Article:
this story is by Susan Jergesen, one of the volunteers here…I thought it was really well written and very articulate, therefore I wanted to post:

The Story of a Small Boy

Like a statue, he’d been sitting in the hospital’s over-crowded waiting room since early that morning, silently waiting for his turn to be seen by one of the clinic’s few doctors. His wide eyes were tinged with pain and fatigue, and it was obvious that he was scared, scared frozen. I watch him all that morning and into the afternoon as I ushered patient after patient in and out of the examining rooms. I kept looking for his parents or the adult that surely was with him, but saw no one, and when it was his turn, he walked slowly into the room, all alone. As he stood shyly in front of the doctor, guarding his right arm with its crooked angle close to his skinny chest, big tears began to gather in his eyes and his lower lip quivered. He was desperately trying to stay brave. But in that moment, that moment when his pain, his hunger and his fatigue must have collided hard up against his tender soul shaken by its first time’s fear of the vast unknown, the glistening tears overflowed, running down his soft little cheeks and falling on the floor, in silence.

This 4 year-old boy had broken his arm two weeks before. Early, in the dark of this very morning, his mother had put him on the bus in the care of the driver, to travel the long 200 miles to the hospital. She’d spent the past weeks working long hours and borrowing, trying to get enough money for bus fare. At last, she’d had saved enough, but just for the boy. He was still her baby, but he was in bad pain and she wanted it to stop, and there was no other way. So fighting back her tears lest he see and be afraid, she sent him off into the still dark of the day, to seek help, alone.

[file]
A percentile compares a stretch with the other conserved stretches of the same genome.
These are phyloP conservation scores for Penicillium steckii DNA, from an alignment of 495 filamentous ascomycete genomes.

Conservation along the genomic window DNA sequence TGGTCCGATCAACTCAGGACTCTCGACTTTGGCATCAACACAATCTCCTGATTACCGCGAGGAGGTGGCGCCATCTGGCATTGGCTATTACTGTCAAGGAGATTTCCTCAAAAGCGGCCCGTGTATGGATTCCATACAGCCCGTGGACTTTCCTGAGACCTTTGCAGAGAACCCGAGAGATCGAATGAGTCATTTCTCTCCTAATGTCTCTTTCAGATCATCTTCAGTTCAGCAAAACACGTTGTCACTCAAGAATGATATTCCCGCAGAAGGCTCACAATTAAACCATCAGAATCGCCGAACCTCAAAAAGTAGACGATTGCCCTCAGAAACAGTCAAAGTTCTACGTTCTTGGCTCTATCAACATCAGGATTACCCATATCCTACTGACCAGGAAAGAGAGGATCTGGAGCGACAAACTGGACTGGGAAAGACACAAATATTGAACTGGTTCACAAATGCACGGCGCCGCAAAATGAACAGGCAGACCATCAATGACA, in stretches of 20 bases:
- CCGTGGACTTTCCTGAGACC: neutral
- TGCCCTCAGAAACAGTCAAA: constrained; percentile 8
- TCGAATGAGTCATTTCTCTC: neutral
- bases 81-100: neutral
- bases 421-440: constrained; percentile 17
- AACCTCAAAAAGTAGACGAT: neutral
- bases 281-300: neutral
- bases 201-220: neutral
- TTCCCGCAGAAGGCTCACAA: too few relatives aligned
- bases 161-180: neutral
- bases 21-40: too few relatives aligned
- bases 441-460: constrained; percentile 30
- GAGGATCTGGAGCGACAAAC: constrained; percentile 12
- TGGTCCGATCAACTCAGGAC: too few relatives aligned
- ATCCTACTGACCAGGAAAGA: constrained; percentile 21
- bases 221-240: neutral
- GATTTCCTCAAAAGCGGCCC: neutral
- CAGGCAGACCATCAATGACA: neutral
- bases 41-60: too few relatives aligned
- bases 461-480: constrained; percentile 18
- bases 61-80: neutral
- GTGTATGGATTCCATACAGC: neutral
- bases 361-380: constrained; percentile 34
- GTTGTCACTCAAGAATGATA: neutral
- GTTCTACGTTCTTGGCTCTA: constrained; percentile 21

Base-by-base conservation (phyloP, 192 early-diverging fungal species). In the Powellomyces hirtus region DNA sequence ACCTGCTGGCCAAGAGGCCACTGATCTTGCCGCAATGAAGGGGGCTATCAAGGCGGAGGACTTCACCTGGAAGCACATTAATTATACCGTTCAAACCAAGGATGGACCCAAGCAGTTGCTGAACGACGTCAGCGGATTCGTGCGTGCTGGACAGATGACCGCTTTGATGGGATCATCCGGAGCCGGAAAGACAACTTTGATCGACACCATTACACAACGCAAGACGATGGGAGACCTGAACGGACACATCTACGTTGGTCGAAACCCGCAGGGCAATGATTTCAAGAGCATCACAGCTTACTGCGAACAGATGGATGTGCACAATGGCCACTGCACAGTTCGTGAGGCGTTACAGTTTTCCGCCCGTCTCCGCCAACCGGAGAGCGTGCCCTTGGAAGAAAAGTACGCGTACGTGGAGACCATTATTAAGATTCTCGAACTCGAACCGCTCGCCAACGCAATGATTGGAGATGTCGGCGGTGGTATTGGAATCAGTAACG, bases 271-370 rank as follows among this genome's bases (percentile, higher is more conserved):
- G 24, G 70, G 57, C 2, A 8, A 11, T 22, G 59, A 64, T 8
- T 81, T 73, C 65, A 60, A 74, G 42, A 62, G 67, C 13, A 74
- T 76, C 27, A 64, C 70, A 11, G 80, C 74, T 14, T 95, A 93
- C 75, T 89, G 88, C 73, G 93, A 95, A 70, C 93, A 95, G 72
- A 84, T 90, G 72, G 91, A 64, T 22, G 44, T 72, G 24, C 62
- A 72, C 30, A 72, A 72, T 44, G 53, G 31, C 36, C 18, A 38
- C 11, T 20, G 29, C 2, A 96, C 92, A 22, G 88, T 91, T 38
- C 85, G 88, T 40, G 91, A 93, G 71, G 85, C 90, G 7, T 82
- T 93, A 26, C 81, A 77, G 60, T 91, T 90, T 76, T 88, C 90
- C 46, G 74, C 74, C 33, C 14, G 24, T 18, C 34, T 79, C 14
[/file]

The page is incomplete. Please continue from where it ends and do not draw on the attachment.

He was admitted to the hospital late that afternoon by the gentle, young medical officer and sent without a whimper of protest to the pediatric ward to wait the 2 weeks until it was his turn for surgery, necessary now because of the delay. It would then be another 2 or 3 or 4 weeks until someone could come and pick him up. For all this time, a certain eternity to him, the hospital would be his home, the Sisters, his sole source of comfort and the other patients, his brothers. And he, still fresh out of his mother’s arms would go through it all with barely a whimper. I was told that would have been remarkable, except that he was not just any small boy, he was a Xhosa boy.